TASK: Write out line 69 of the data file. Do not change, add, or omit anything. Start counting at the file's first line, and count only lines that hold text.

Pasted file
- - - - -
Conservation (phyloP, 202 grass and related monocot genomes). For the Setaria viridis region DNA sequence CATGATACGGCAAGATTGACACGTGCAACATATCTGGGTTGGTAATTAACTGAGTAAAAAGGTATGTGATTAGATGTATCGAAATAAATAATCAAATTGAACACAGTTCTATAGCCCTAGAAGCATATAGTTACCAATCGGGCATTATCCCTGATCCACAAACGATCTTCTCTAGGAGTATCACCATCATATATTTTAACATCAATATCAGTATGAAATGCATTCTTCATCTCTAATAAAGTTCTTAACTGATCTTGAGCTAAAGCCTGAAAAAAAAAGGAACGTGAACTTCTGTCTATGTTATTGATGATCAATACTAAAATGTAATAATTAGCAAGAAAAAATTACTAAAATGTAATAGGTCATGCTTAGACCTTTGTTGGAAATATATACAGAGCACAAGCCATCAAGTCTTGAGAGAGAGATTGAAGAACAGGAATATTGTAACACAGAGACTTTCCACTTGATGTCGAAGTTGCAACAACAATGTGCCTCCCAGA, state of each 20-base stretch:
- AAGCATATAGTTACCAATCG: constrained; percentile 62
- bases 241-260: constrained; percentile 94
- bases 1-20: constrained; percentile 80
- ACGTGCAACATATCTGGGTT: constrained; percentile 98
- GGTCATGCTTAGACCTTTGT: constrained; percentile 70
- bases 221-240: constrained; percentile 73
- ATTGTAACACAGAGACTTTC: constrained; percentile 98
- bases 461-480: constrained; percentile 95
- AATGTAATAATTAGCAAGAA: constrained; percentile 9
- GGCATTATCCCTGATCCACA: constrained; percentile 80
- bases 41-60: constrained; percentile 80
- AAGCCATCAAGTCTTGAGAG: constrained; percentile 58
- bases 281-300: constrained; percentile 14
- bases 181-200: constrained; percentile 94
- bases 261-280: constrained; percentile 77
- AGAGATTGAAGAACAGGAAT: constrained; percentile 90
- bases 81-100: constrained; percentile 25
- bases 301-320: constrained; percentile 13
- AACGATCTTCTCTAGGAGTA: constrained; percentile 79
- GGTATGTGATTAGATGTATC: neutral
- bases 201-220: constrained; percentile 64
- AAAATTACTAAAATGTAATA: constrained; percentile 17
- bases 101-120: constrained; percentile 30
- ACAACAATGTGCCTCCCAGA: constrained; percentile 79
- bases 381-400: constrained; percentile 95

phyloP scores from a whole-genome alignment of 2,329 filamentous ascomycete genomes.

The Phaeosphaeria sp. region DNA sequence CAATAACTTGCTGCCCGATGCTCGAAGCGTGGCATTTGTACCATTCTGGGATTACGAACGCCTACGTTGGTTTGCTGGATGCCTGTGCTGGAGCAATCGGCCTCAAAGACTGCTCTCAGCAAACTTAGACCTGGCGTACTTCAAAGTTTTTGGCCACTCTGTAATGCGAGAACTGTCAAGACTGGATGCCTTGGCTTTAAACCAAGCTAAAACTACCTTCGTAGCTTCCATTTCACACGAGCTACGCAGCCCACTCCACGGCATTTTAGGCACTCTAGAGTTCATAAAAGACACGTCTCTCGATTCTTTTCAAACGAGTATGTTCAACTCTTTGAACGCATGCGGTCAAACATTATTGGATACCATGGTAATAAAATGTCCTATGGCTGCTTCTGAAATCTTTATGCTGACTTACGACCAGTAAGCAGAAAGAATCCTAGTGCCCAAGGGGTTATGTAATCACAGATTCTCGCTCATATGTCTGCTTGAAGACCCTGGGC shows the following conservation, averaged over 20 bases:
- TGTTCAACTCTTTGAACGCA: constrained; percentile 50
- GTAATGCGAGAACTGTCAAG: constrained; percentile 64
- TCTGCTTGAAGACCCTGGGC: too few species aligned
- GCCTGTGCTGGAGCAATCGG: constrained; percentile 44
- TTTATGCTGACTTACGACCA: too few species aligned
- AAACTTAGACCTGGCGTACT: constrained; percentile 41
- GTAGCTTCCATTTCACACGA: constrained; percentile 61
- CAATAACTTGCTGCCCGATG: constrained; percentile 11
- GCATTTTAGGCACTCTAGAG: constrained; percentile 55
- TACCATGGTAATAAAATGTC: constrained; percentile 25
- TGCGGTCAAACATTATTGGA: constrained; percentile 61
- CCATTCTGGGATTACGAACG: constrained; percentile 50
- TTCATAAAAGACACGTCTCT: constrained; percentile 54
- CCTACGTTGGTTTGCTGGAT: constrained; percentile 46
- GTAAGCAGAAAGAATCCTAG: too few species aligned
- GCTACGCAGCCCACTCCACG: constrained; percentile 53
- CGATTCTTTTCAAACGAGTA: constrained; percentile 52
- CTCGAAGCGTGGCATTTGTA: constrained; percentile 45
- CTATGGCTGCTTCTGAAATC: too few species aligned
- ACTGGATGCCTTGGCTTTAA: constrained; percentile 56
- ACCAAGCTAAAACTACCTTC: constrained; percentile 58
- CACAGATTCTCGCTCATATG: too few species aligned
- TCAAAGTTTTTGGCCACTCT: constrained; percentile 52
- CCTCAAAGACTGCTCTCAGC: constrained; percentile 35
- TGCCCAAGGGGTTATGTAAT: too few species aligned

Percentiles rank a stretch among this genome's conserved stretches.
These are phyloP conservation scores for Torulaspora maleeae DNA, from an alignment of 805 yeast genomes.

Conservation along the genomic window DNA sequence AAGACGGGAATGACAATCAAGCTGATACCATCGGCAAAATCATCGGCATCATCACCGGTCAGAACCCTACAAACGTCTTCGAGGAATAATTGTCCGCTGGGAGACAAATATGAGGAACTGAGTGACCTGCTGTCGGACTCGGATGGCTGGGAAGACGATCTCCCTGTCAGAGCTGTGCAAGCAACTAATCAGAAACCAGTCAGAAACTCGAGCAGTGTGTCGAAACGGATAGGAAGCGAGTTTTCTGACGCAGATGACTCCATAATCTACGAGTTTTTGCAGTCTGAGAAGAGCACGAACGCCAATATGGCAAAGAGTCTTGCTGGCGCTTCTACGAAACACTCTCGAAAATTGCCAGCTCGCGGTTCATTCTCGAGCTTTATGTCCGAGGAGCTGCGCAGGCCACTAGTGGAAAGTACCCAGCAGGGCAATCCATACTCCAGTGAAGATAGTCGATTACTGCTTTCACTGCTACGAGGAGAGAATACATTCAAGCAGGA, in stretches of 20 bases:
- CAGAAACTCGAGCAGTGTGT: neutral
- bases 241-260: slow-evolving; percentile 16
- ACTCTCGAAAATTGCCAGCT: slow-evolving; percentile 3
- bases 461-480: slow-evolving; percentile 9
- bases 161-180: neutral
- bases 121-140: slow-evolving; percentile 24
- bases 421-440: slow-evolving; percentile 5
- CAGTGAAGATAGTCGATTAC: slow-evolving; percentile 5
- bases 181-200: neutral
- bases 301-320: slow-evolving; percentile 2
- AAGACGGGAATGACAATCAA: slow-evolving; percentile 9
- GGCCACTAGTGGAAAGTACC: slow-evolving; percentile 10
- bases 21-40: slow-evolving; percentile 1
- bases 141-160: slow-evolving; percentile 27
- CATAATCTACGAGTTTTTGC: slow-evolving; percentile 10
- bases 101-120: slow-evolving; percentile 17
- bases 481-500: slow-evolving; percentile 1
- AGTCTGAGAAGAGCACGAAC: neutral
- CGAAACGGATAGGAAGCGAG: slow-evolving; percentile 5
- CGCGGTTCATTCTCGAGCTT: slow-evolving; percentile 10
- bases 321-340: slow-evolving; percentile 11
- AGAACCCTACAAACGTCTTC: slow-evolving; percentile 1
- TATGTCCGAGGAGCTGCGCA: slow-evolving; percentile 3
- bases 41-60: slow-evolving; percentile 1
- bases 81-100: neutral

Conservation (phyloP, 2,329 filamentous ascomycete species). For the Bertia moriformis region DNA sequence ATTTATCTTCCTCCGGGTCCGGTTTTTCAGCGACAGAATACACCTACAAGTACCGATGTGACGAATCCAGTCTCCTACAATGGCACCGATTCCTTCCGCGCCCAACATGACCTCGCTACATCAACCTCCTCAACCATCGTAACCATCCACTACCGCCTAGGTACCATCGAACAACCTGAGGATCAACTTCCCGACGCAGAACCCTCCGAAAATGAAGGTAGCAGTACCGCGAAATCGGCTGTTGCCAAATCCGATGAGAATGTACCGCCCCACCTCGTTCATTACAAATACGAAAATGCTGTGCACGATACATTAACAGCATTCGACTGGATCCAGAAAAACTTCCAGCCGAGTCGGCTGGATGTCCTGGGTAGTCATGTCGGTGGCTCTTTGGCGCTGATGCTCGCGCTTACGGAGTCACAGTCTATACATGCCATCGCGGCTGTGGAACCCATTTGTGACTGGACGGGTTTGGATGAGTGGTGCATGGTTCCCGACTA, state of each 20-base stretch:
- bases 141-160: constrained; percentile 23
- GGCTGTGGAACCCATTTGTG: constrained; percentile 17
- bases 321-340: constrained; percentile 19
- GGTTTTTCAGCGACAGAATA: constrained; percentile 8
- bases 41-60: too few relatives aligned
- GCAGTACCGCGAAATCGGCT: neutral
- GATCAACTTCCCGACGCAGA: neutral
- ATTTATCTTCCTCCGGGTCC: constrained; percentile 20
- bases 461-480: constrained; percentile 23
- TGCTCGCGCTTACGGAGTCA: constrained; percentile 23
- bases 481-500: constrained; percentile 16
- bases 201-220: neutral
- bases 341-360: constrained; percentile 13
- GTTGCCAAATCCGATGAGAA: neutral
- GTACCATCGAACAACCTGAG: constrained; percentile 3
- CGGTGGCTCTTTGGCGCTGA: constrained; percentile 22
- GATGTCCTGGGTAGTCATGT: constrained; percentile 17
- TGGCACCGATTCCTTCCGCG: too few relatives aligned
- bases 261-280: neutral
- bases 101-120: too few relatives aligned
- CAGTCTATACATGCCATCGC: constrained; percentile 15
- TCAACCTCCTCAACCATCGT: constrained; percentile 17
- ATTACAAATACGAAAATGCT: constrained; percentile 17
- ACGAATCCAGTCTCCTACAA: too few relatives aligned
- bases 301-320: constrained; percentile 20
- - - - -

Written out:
- bases 21-40: slow-evolving; percentile 1